Doolittle's Mystery

How do kids know that animals can't talk?

My daughters are almost 4 and 2 now. Thus far, 90 percent of their exposure to animals has come through books, television, movies, or playing. In each of these contexts animals speak. Sometimes there's a bit of an accent. Many dogs retained the slurred guttural "argh" of the bark, and most cats still display a slight list. But it's extremely rare that they see any depiction of an animal that is unable to communicate to humans or its animal brethren in perfect English (or Spanish in the case of Dora's friend Tico) .

We don't live on a farm. It is 2006. The only live animals my daughters see are squirrels and birds who rarely stick around long enough to reveal their inability to speak. Plus, their exposure to these squirrels and birds pales in comparison to their exposure to the tea-sipping beavers, babbling clown-fish, and singing hyenas of storybooks and animated films. For every mute squirrel they see, they are bombarded by portrayals of more than two dozen loquacious lions, tigers, and bears by the TV or me.

Yet never once has either of them seriously attempted to talk to a live animal. Sure, they might say, "Hi," but when the squirrel scampers off or the bird darts away into the sky, my daughters never express the slightest frustration over their rudeness (which is odd considering that Sophia, my oldest, has twice threatened to knock the sun's head off because it was shining in her face on long car trips).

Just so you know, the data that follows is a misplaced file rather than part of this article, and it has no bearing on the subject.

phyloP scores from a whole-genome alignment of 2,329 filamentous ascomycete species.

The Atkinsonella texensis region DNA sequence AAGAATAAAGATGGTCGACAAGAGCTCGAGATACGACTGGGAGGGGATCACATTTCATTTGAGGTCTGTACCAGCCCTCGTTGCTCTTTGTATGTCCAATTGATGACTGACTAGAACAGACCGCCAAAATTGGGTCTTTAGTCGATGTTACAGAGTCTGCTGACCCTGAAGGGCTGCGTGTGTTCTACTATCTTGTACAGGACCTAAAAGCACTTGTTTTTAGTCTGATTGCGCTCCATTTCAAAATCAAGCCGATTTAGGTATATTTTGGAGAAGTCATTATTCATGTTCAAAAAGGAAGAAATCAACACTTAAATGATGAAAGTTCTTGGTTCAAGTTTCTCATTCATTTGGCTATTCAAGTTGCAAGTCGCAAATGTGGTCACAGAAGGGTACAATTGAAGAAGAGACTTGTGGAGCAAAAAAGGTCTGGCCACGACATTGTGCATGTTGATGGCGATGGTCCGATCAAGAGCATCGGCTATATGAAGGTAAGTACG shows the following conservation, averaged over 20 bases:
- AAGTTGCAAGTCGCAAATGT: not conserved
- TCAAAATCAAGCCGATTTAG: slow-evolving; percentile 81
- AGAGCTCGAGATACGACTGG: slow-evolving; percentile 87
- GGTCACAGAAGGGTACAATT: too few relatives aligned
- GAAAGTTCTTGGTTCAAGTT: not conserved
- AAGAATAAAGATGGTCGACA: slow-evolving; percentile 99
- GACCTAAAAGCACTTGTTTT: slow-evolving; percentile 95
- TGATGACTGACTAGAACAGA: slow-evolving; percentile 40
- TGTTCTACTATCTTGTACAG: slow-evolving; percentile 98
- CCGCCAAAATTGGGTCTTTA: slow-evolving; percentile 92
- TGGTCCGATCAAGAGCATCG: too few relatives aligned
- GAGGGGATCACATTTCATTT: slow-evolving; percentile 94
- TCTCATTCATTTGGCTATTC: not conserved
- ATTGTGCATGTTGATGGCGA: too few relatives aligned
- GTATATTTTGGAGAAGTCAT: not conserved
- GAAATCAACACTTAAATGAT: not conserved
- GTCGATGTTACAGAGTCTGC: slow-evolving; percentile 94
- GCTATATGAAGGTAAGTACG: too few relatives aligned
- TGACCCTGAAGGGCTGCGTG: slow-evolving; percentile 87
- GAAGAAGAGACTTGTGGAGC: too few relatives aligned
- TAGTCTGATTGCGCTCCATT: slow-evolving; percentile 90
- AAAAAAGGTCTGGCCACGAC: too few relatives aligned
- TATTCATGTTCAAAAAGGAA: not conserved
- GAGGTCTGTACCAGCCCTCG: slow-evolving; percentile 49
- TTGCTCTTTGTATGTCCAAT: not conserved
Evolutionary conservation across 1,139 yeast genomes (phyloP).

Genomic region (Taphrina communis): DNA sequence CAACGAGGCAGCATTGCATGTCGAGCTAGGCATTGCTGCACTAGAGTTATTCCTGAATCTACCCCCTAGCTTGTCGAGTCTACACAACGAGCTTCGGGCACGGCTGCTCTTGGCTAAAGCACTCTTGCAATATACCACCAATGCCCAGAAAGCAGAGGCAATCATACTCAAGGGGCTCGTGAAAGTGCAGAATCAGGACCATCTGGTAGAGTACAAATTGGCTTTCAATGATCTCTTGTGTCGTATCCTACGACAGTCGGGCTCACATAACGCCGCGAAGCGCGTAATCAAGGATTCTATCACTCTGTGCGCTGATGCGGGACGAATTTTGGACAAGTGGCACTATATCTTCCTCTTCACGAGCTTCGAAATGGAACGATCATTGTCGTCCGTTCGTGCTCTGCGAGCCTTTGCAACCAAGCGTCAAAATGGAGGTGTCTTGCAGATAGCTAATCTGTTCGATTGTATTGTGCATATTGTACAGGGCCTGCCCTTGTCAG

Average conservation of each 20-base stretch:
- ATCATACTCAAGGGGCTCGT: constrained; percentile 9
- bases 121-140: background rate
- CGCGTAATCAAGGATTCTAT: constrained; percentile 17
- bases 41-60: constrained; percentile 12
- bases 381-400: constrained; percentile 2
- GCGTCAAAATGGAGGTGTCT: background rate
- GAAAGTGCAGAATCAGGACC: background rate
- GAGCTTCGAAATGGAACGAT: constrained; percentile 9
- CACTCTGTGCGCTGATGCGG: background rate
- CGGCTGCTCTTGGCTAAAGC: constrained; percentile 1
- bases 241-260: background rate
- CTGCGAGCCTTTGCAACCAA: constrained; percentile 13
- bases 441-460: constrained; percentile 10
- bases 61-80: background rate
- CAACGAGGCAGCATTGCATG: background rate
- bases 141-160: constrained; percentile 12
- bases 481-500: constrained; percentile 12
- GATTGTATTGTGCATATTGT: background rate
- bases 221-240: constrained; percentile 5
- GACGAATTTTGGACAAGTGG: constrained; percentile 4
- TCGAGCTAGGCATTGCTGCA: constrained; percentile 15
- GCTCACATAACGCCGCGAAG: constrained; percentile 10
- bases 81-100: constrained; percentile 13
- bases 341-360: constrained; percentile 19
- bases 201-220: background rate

In fact, once, when a squirrel perched on a fence in our backyard long enough for us to inspect it closely, and I acted like he was talking to me, providing his voice myself in a performance that I thought rivaled Mel Blanc's best, Sophia turned to me and rolled her eyes. "Dad," she said, sighing. "Squirrels can't talk. That's just pretend."

Where did this knowledge come from? Surely it must be hard-wired. I have done everything I can to teach them that animals talk, and yet they know it's not true.

I think I'm going to interview my oldest daughter on this subject and see if I can get to the bottom of this. I'll post an audio file of the interview before the end of the weekend.
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